January is national “Walk Your Dog Month”. With the days being short, cold, and dark, it’s the right month to try and give us an extra boost to walk our pets during the winter. Like us, our pets need daily exercise too no matter what the temperature is. Here are some tips to help you get through the winter blues with walks and how to care for your pooch while you’re at it!
Practice leash lessons as you walk. This can help take your mind off the cold and reinforce positive behaviour with your pooch. Don’t let them walk ahead; instead, use treats or some other form of positive reinforcement to get them to stick by your side. Keep the training sessions short but frequent and try not to get frustrated with your pup. It can take some time but with consistency and positive reinforcement, you are bound to see some improvements.
See a log or obstacle in your way? This is the time to either practice some agility or try to help a fearful dog learn that those “big scary garbage cans” aren’t monsters after all. Teach your dog how to jump over an obstacle or better yet, practice the circus trade of balancing. This will be fun for you both!
Change it up! On winter days that allow you to, change your typical walking route. Explore a trail, visit a new dog park (if your dog is suited for one) or just venture a new way that you both aren’t used to. Changing the route on a dog who is used to a particular way can be confusing and/or challenging at first, but it will help your dog’s mental health to venture on new paths and explore new scents.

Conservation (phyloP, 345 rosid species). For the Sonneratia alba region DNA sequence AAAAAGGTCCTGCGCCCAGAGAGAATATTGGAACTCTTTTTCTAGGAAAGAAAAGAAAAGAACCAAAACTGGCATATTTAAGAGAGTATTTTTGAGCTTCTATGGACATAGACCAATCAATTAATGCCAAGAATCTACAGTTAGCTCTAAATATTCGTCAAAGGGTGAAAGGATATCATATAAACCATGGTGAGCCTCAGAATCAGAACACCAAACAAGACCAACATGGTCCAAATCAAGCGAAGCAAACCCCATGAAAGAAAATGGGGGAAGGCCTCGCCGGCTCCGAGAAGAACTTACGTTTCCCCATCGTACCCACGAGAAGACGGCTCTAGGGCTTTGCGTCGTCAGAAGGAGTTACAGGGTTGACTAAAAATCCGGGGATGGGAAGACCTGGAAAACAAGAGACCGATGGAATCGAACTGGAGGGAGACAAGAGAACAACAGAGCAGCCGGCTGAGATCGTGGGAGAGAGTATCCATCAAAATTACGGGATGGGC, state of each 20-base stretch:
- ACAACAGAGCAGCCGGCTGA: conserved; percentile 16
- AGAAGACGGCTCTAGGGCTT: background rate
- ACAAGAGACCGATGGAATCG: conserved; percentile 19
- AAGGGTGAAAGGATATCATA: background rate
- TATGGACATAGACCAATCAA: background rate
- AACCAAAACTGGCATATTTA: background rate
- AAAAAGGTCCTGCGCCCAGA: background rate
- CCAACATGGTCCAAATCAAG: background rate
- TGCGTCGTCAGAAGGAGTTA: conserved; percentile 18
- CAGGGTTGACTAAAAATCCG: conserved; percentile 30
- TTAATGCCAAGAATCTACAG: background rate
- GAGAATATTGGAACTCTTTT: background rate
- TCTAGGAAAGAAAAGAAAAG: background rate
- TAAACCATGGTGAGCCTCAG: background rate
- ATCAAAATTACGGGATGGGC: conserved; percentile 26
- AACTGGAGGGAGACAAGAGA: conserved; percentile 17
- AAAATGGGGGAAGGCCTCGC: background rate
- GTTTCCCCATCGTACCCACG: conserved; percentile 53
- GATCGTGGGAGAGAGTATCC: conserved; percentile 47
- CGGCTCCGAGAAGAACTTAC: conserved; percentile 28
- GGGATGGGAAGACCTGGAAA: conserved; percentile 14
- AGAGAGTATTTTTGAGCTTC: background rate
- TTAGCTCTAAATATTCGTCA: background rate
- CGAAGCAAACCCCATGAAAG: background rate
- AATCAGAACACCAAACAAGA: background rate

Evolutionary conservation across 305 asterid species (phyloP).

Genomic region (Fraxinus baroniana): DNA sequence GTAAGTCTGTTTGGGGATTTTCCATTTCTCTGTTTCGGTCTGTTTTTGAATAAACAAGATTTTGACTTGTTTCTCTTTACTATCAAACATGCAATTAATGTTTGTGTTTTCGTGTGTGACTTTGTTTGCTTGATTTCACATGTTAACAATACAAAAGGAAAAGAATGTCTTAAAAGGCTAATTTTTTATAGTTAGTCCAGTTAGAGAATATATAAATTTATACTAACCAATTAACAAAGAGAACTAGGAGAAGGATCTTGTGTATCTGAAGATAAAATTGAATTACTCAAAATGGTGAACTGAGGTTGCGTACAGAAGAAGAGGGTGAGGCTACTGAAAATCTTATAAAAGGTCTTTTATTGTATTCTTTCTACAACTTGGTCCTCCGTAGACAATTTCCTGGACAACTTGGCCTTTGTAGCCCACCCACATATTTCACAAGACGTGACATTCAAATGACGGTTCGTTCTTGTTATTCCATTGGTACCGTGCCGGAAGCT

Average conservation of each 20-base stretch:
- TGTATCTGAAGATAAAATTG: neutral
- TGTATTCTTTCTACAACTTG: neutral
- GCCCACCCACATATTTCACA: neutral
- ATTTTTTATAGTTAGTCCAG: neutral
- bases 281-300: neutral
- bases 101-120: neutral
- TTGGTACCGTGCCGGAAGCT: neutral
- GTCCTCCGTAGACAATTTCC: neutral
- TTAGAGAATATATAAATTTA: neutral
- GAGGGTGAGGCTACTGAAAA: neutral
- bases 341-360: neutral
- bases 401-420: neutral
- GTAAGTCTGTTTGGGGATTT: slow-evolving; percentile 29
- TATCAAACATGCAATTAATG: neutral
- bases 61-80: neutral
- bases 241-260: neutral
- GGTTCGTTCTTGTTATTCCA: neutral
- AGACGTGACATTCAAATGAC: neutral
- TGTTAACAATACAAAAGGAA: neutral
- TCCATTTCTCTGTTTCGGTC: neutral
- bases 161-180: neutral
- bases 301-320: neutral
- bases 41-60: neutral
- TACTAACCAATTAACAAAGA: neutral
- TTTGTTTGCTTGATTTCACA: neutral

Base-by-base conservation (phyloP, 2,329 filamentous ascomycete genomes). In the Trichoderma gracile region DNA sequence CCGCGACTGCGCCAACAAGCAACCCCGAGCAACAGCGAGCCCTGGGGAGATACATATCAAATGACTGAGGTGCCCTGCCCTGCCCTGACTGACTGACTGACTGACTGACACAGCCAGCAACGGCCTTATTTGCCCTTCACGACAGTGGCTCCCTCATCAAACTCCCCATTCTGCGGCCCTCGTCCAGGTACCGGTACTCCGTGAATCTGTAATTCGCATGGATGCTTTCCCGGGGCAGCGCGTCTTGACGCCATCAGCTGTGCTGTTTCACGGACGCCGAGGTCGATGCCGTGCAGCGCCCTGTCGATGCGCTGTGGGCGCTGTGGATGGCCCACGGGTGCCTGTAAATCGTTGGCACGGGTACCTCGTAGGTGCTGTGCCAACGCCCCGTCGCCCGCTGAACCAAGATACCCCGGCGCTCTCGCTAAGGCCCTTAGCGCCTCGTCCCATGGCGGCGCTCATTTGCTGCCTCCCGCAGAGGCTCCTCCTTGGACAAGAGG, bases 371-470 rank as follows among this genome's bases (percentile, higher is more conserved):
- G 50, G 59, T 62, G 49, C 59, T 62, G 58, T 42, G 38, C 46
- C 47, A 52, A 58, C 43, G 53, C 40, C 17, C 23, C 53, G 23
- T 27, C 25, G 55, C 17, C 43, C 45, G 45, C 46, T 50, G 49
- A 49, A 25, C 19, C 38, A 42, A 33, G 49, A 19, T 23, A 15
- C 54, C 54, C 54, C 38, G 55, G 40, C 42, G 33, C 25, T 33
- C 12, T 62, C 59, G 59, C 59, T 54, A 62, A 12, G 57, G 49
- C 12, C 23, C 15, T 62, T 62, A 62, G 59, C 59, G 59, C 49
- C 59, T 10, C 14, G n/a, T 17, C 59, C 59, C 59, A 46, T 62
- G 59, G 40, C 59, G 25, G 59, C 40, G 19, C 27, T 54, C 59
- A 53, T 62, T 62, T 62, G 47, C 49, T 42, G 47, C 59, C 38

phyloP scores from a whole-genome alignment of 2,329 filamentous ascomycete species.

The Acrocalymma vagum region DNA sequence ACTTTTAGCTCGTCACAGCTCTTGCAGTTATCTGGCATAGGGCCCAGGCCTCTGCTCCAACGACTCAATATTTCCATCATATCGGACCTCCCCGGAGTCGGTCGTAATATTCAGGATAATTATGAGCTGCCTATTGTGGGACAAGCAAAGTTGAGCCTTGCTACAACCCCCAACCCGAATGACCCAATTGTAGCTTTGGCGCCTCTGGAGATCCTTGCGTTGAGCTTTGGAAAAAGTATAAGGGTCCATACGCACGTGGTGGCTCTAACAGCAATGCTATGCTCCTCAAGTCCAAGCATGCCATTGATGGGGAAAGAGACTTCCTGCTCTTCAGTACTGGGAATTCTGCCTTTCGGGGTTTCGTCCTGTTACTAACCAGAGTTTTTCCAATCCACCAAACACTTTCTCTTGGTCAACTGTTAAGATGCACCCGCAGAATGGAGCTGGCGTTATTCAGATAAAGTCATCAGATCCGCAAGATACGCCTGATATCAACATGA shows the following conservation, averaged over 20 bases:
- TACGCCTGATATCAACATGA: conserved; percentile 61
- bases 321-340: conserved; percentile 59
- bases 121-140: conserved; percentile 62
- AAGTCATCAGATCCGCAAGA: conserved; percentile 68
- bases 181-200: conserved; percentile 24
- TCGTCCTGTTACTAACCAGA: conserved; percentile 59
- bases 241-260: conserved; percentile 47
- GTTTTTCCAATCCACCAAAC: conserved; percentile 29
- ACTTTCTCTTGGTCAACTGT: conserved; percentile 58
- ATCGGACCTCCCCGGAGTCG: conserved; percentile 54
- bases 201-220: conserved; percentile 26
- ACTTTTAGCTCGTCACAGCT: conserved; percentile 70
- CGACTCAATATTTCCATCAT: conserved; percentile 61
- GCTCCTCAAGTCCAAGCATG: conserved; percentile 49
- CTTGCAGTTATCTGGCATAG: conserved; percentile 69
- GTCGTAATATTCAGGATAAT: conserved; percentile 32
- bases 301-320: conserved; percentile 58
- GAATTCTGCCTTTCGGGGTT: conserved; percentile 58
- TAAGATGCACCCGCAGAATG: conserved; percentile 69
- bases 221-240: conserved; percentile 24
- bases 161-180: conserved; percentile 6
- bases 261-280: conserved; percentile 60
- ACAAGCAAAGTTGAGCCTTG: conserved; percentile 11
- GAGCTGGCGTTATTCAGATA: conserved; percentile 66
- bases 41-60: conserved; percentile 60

Prepare your dog for the elements!
The number one rule in any weather is to know your breed. Breeds like Huskies, Bernese Mountain Dogs and Newfoundlands are examples of dogs who are better suited for the colder months and may not require winter gear to help them. Cold tolerance differs between each dog, regardless of breed, so know the signs to watch for if your dog is too cold. Things like holding their paws up or shivering are indicators that your dog should be brought in from the cold and be warmed up.
Gear like coats and booties can help your dog tolerate and even enjoy the cold longer. There are a lot of gear options out there, so best to do your research on what would be best for your pup. Take your dog to a local pet store and ask for help with options. They know their stuff and can help direct you with what’s best for your pup!
Remember to listen to your pooch too! On really cold days, or days they just don’t seem that into the cold, listen to them and do short bathroom breaks and/or walks around the block. Try to have some training or playtime sessions inside to get some energy out while giving them some mental exercise too.
Walking or exercising your dog in whatever way you choose is the simplest way to bond with your pup. Spending that quality time with them will benefit your relationship and help you become the best pet parent you can be.